Lava Lake Depth Now Exceeds 600 Feet

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8:34 AM HST Saturday, Jan. 2, 2021: USGS Hawaiian Volcano Observatory

Current Volcano Alert Level: WATCH
Current Aviation Color Code: ORANGE

The KW webcam captured this image of Kīlauea’s ongoing summit eruption, which continued overnight. The KW webcam looks in an east direction; north is to the left in the photo, south to the right, west to the bottom, and east to the top. This photo, taken at 6:30 a.m. HST on January 1, 2021, shows that the west vent (bottom of photo) remains active. USGS photo.

Activity Summary: Lava activity is confined to Halemaʻumaʻu with lava erupting from vents on the northwest side of the crater. Early this morning the lava lake was 620 feet deep with a narrow black ledge around it. The west vents spattered while erupting lava flowed through crusted-over channels into a lava lake within Halemaʻumaʻu crater. SO2 emission rates were still elevated.

Sulfur dioxide emission rate measurements made Dec. 31, 2020, were about 6300 t/d and in the range 3,000-6,500 t/d since Dec. 27, 2020 — the same range of values that was common for the pre-2018 lava lake.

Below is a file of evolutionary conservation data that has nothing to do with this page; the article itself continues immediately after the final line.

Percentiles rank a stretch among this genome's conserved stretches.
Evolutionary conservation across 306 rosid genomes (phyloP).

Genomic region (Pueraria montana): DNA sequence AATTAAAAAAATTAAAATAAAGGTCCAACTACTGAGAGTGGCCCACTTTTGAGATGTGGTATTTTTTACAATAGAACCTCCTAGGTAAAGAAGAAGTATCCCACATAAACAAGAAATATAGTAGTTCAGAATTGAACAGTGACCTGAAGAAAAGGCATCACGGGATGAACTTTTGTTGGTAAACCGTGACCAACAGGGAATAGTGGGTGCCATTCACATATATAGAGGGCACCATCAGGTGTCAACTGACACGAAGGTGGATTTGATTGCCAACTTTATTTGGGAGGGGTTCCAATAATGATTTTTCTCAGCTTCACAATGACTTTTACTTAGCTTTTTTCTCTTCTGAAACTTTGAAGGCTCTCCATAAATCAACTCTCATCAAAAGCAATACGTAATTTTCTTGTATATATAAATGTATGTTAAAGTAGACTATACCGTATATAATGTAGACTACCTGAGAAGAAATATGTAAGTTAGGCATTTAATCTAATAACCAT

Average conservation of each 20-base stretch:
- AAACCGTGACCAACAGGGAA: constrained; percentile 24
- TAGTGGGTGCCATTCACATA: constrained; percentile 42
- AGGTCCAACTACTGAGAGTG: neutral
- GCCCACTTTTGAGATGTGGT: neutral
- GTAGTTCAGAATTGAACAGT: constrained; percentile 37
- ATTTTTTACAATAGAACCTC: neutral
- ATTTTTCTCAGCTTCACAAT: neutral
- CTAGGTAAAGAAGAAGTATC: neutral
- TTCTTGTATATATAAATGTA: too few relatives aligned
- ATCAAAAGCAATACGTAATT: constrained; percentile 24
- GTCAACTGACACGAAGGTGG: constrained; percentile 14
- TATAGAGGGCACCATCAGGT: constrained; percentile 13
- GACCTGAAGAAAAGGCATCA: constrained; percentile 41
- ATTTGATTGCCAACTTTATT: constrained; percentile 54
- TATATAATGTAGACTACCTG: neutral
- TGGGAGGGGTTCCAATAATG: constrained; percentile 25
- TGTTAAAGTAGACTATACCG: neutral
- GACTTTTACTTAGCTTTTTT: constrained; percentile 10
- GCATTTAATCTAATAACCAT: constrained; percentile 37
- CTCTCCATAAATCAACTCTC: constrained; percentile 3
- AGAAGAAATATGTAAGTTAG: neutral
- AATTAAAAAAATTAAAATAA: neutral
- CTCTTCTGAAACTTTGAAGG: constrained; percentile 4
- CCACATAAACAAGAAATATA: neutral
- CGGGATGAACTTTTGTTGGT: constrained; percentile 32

The most recent thermal map on Dec. 30, 2020, provided the lake dimensions as 875 by 580 yards for a total area of 82 acres. The narrow ledge around the lake was about 1-2 yards above the active lake surface.

Over the past day, the main island of cooler, solidified lava floating in the lava lake drifted to the west before settling in front of the west lava source filling the lake around midnight, while the other 10 or so small islands remained relatively stationary around the east end of the lake. The main island measured about 820 feet in length, 440 feet in width, and about 7 acres in area based on the Dec. 30, 2020, thermal map. Measurements Friday afternoon showed that the island surface was about 20 feet above the lake surface.


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